Our future must be green – for our economy and our welfare society to be sustainable. Norway’s goal is to transition into an innovative and low-emission society by 2050. This transition is based on sustainable and environmentally friendly ways of living, and on a market-driven approach where businesses seek to achieve green competitiveness.
Admittedly, Norway is among the world’s biggest exporters of oil and natural gas. We have developed technologies for exploration and production of oil and gas in the hostile environment of the North-Atlantic Ocean. At the same time, 98 percent of all our electricity production comes from renewable sources.
We want the world to become less dependent on oil and gas, to reduce global warming, and to develop smart technologies. Therefore, we are also working to make our petroleum-related technologies greener and more sustainable.
We are at the same time taking leadership in developing smart and eco-friendly cities. As one example, we invest in developing electric, zero-emission and effective transportation systems.
In our capital Oslo, the first autonomous buses are already test running. The speed of introducing zero and low-emission transport is one of the highest in Europe. Half of the new cars sold in Norway are either electrical or chargeable hybrids. The container ship Yara Birkeland, a zero-emissions and autonomous ship, and the hybrid-powered MS Roald Amundsen of Hurtigruten are examples of contributions from our industry that cuts emissions. We are also exploring electrical airplanes. This will give us an advantage when faced with stricter environmental regulations in the future.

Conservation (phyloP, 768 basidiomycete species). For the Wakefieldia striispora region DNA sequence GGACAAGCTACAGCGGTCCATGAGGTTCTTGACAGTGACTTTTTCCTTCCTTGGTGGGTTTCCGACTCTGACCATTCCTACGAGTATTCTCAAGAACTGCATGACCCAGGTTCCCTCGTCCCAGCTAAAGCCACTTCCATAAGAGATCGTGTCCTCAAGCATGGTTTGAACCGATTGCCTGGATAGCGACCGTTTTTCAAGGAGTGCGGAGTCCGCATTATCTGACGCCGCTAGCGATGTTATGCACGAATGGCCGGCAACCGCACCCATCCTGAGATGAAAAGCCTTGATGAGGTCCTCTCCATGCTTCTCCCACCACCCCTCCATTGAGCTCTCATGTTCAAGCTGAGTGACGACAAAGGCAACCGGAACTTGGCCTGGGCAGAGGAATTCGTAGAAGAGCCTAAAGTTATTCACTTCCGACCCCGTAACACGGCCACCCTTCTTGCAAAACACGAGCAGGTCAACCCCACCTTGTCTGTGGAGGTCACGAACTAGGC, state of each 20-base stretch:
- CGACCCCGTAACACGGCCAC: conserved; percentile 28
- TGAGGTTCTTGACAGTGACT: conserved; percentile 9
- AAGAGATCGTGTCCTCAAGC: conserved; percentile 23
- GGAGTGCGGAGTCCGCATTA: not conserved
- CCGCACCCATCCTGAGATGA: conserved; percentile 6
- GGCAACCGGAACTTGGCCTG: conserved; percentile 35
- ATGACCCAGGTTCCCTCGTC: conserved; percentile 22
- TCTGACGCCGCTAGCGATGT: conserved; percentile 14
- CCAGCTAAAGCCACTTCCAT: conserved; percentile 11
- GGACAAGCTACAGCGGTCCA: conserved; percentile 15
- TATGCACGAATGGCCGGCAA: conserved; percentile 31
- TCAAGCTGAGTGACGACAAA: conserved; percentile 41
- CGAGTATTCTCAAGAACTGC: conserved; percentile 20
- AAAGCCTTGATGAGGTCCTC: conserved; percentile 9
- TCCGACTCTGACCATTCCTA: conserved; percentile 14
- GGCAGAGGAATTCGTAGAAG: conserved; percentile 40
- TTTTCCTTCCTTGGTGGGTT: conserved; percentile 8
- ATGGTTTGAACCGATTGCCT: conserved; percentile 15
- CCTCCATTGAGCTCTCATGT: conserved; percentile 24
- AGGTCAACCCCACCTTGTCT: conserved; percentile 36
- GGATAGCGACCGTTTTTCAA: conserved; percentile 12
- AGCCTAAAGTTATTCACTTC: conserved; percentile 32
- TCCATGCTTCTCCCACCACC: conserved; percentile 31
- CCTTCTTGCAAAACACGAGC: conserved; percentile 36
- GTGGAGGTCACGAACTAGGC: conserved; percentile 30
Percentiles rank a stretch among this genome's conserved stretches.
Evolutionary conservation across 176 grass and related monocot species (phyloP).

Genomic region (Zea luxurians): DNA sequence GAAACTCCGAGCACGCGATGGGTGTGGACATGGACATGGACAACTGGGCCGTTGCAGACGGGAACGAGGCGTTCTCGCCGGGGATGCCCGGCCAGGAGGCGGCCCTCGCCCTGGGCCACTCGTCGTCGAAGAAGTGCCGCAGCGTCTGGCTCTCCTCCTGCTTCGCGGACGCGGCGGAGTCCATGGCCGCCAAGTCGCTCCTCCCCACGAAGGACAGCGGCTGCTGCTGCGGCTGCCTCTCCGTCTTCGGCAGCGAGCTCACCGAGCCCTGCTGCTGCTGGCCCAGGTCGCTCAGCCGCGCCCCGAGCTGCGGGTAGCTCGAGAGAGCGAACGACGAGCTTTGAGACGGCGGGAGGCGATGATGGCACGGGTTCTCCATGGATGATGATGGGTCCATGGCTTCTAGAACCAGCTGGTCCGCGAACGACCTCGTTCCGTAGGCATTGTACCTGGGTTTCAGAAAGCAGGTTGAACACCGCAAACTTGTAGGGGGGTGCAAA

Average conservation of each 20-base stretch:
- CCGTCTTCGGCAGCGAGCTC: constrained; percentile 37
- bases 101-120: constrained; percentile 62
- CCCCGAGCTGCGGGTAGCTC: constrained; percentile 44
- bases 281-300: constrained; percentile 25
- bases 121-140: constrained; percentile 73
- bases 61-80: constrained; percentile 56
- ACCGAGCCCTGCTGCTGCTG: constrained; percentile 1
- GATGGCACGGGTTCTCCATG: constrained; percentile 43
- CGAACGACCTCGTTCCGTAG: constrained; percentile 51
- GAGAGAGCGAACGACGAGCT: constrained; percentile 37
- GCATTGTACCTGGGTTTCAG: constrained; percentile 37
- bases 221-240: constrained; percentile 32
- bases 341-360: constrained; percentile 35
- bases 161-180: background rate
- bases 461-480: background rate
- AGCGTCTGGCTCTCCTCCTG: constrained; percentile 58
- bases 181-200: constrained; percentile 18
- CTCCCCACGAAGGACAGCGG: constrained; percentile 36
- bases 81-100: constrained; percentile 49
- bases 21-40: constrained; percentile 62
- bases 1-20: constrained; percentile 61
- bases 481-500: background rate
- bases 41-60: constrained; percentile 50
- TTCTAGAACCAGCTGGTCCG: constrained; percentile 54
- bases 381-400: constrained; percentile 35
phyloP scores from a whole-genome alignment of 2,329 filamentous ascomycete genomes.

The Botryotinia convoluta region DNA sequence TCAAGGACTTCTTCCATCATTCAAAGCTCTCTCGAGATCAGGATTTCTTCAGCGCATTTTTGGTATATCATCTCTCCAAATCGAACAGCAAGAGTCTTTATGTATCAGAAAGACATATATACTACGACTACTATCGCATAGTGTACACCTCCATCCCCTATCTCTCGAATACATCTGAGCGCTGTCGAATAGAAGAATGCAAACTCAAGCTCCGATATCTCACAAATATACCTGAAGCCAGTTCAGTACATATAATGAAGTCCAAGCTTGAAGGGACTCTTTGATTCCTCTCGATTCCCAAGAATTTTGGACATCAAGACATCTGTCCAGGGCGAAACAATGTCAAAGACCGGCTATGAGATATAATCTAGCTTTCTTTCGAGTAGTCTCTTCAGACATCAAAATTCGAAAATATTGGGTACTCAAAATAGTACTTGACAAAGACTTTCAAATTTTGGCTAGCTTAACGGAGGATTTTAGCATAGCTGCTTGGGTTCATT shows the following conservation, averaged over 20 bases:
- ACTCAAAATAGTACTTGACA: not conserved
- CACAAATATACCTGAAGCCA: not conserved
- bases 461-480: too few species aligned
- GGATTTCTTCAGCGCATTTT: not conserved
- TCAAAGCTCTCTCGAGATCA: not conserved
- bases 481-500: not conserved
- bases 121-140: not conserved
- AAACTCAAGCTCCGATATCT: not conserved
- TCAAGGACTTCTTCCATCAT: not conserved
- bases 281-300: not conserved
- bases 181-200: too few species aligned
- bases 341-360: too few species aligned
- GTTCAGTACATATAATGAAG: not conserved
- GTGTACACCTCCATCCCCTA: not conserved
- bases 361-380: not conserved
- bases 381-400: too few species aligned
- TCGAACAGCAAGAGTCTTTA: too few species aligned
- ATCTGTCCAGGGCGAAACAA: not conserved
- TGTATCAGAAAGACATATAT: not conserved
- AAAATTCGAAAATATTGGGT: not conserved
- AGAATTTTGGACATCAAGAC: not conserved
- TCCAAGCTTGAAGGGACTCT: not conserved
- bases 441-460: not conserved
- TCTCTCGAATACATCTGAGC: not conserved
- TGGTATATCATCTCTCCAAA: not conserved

We welcome the digital revolution and increasing automation in our industries. And we promote digitalization and automation in our bureaucracies. A group of public sector leaders from Israel were recently in Norway to look at just that.
With our high ambitions in research, innovation and development, Norway looks abroad, also to Israel, for partnerships, trade and cooperation. Therefore, we signed an understanding on Research & Development with the Israeli government in 2017.
This business conference is a follow-up of that agreement and a step towards increased cooperation and trade between our countries.
We agreed on a government level to focus on emerging health technologies. Both our countries have highly innovative firms with solutions to the challenge in providing first class health services at an affordable cost to our welfare societies. Answering to the interest of businesses in both our countries, we decided to include smart cities, e-mobility and new technologies for agriculture and aquaculture in this conference.